“Ten Caesars: Roman Emperors from Augustus to Constantine” by Barry Strauss. New York: Simon & Schuster, 2019. 432 pages, $28 (hardcover).

Barry Strauss is professor of history and classics at Cornell University and the author of seven books on ancient history. His newest work is “Ten Caesars: Roman Emperors from Augustus to Constantine.” In this book, he provides a good overview of Roman imperial history by focusing on 10 emperors and mentioning several other figures during the period from the late first century B.C. to the early fourth century and even adding an epilogue on Justinian’s Byzantine Empire in the sixth century. He includes maps, imperial family charts, several illustrations, a cast of characters, notes, sources and an index.

In his prologue, Strauss starts with a night on the Palatine Hill and invites readers to “give rein to your imagination and you will understand why the Palatine Hill gave us our word palace.” After all, it was from this site overlooking the Roman Forum that most of the emperors “ruled over 50 million to 60 million people.” He goes on to suggest: “Perhaps a modern night visitor to the Palatine could imagine a famous dinner party at which one guest said he felt like he was dining with Jupiter in midheaven. Or a less pleasant banquet when the emperor had the walls painted black and the dining couches laid out like tombstones, leaving the terrified guests in fear of their lives – which were spared. Or we might remember the rumor that another emperor turned the palace into a brothel – a salacious but not very credible tale. ”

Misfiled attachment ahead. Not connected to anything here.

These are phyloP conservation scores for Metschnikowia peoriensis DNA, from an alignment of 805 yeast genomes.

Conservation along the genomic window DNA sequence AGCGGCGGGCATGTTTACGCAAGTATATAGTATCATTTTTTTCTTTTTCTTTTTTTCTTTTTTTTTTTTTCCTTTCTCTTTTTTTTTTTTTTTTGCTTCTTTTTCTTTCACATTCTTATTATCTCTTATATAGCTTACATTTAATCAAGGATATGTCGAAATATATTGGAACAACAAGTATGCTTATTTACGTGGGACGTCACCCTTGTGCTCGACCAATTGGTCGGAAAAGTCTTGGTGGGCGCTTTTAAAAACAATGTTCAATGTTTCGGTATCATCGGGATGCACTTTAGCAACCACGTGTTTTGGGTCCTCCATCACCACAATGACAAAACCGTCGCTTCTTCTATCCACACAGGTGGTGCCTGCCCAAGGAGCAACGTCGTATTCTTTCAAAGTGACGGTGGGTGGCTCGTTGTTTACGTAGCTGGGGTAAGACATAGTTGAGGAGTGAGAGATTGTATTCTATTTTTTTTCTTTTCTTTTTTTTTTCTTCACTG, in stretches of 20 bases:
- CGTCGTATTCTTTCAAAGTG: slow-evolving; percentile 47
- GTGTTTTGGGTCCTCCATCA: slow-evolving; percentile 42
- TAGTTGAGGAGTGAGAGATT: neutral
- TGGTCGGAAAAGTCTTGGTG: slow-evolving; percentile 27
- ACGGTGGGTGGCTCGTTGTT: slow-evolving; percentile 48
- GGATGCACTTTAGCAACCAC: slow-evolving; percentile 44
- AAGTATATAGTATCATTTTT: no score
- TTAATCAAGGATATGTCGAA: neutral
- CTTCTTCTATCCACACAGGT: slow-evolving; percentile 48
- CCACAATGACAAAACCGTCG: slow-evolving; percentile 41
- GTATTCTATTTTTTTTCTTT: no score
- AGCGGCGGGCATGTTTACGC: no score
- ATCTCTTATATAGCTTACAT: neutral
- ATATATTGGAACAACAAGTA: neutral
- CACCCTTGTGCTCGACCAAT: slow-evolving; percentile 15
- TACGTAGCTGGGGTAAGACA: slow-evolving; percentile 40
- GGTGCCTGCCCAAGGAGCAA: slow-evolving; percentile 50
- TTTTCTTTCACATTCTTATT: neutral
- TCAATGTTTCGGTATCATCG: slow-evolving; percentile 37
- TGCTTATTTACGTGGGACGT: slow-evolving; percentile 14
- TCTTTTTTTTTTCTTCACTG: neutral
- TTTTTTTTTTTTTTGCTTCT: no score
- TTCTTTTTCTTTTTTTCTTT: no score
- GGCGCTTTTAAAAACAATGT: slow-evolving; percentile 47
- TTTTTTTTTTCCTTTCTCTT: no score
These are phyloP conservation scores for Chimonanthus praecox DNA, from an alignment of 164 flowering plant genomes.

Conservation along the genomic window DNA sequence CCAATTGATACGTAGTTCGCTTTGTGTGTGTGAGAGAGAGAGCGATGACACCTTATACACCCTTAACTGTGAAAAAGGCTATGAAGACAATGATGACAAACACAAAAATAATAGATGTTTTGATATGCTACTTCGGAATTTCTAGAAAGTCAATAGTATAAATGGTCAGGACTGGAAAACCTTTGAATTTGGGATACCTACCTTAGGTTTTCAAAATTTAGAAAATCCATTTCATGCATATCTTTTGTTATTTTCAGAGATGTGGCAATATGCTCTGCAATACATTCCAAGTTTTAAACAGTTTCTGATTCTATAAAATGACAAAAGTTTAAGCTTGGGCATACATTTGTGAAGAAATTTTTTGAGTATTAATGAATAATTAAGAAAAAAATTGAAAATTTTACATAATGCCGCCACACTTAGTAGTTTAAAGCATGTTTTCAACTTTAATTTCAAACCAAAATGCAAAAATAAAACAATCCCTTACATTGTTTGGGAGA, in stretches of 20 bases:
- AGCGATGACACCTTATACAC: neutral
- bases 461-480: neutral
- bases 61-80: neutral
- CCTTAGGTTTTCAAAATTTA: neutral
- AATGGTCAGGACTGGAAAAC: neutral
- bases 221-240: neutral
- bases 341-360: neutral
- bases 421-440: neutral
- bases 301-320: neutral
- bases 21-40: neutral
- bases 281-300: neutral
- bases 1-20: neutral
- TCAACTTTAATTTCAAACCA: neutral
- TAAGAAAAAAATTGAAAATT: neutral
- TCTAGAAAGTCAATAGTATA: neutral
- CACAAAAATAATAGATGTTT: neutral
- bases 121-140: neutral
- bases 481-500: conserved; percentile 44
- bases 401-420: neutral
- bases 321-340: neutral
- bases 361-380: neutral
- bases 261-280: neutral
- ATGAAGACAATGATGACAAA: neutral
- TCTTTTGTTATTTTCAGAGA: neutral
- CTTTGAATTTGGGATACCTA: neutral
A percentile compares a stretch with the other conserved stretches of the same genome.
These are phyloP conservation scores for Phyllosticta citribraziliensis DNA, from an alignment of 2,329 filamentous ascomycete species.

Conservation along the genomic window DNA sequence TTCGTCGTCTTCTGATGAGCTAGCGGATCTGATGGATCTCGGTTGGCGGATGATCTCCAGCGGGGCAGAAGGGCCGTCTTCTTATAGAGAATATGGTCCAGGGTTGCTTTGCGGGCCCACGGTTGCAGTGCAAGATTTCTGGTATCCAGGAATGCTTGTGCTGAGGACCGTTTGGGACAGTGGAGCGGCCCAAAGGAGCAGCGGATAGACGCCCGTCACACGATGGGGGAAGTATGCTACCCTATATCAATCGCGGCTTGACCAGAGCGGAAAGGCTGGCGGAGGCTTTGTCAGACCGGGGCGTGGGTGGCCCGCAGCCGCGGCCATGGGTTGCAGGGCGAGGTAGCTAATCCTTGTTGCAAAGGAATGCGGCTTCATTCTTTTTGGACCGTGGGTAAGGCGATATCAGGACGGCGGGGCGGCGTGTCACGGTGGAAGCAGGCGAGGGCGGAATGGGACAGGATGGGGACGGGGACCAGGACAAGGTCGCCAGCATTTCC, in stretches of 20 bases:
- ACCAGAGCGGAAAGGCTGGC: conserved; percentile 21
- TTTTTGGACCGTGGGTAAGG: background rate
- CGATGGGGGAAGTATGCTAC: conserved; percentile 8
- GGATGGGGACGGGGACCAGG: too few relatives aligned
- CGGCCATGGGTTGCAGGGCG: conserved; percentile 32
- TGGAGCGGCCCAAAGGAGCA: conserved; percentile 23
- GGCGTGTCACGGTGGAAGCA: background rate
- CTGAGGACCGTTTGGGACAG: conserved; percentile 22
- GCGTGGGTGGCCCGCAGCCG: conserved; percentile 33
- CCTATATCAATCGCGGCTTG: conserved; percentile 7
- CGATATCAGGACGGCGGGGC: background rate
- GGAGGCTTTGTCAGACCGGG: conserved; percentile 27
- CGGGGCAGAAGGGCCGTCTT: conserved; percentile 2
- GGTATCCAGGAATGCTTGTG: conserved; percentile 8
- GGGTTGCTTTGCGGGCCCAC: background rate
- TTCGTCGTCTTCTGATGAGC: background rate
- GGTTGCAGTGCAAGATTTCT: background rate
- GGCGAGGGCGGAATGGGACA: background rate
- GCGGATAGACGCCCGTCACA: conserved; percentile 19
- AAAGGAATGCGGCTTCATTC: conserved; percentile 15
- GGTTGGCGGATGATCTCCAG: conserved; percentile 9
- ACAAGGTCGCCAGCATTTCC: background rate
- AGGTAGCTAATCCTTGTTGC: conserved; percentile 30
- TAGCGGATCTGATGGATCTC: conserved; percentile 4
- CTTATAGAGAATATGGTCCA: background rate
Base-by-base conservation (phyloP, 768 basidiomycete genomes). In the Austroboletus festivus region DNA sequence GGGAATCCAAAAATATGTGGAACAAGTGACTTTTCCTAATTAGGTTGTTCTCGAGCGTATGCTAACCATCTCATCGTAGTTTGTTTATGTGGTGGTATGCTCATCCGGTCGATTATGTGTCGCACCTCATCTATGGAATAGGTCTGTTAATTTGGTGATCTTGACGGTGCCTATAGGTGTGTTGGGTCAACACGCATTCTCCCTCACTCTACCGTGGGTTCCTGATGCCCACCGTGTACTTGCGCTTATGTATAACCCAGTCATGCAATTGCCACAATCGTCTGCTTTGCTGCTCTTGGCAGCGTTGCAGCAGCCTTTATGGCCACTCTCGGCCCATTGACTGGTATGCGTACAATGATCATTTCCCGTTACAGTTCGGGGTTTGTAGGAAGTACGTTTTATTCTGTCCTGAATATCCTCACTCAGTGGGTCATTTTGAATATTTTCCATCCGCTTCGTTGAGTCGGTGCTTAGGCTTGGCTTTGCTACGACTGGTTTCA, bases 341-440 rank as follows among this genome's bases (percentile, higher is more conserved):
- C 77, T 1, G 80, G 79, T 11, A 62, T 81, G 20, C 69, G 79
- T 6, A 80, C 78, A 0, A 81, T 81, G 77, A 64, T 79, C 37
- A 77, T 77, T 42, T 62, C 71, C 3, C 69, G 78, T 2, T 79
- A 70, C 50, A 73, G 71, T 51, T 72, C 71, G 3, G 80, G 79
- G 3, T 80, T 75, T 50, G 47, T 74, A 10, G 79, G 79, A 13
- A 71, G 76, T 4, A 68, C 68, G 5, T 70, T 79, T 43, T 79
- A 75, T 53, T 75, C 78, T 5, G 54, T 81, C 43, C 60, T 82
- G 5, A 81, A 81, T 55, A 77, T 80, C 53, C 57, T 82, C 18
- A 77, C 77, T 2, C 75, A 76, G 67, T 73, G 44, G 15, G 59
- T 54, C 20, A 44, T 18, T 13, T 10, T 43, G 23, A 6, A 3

In the first chapter, “Augustus, the Founder,” Strauss recounts the amazing rise to world power of the future emperor Augustus, although it is a little confusing to see C. Octavius referred to as Octavian during the years before that officially became his name when he was adopted in Julius Caesar’s will in 44 B.C. Octavian outmaneuvered his colleagues in the Second Triumvirate and, with Agrippa’s help, defeated the forces of Antony and Cleopatra in the battle of Actium in 31 B.C. He began to restore the Republic but in reality fashioned an imperial government where he was viewed as “first citizen.” The author says “Augustus had the fingertip feel for power that was typically Roman. He understood that successful regimes don’t merely crush the opposition but co-opt it. So he granted senators a degree of influence and honor.” Strauss also discusses Augustus’ building program that changed a city of brick to one of marble and the establishment of the long period of peace that brought the seemingly endless civil wars to an end. The emperor’s wife, Livia, also receives credit for significant influence on Rome’s first emperor.